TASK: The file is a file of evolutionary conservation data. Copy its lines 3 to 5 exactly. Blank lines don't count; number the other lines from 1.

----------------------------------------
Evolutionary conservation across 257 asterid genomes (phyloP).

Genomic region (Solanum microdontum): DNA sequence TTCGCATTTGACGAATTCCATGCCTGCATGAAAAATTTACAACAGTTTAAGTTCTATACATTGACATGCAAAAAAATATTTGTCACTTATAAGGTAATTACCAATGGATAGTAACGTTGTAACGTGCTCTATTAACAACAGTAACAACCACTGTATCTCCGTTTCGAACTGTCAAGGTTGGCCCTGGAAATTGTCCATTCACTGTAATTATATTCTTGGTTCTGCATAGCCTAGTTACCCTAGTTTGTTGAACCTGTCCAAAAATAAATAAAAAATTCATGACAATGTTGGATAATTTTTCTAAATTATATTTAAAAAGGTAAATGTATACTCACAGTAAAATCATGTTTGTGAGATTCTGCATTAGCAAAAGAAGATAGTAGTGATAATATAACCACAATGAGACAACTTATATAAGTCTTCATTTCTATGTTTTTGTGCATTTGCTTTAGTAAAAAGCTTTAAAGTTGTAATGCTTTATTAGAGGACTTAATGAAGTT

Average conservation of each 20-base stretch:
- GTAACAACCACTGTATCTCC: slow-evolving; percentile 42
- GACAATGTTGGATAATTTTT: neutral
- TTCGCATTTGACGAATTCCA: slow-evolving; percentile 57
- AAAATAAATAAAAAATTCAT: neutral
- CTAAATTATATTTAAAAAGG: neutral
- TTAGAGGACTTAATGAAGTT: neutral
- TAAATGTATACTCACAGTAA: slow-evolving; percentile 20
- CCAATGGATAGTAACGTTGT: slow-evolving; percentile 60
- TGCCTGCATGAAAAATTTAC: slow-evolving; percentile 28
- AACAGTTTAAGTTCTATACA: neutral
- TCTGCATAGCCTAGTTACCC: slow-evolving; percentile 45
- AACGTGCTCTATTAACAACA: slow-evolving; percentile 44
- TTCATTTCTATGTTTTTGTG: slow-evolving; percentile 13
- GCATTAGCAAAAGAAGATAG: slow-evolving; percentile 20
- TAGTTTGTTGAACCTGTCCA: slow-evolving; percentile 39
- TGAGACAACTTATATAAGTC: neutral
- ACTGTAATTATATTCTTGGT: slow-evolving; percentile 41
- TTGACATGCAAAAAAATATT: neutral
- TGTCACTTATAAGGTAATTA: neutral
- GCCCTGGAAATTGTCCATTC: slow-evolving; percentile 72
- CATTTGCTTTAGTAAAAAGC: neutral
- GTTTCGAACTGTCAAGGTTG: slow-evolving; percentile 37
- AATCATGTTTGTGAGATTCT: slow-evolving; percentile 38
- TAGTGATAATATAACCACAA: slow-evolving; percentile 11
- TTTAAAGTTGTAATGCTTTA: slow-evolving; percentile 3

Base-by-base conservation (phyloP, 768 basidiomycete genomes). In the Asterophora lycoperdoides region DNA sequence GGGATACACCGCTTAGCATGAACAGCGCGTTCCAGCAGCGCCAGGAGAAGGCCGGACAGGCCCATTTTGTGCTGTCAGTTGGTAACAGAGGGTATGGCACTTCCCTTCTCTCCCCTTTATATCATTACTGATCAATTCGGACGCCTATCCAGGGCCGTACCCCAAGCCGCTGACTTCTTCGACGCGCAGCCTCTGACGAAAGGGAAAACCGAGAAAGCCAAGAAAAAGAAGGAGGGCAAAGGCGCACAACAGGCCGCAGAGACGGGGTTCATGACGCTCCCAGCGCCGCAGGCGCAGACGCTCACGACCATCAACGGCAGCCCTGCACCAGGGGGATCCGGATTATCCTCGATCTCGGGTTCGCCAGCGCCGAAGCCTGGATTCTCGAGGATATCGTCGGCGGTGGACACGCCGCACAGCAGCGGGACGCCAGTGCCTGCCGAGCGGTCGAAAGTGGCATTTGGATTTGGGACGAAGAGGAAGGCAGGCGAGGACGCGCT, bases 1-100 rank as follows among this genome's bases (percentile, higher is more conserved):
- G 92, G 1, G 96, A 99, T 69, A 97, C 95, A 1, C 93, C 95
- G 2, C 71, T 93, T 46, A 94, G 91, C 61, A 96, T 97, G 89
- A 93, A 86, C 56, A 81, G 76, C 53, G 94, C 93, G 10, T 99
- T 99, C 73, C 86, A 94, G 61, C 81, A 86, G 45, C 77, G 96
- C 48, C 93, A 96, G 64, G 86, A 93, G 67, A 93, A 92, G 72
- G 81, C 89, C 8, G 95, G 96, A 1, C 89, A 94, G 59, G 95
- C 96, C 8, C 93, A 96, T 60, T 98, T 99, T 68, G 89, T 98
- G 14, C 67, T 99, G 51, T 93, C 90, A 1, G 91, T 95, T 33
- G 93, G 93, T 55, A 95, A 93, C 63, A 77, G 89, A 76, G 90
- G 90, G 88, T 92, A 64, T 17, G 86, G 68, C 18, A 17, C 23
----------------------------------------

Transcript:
Average conservation of each 20-base stretch:
- GTAACAACCACTGTATCTCC: slow-evolving; percentile 42
- GACAATGTTGGATAATTTTT: neutral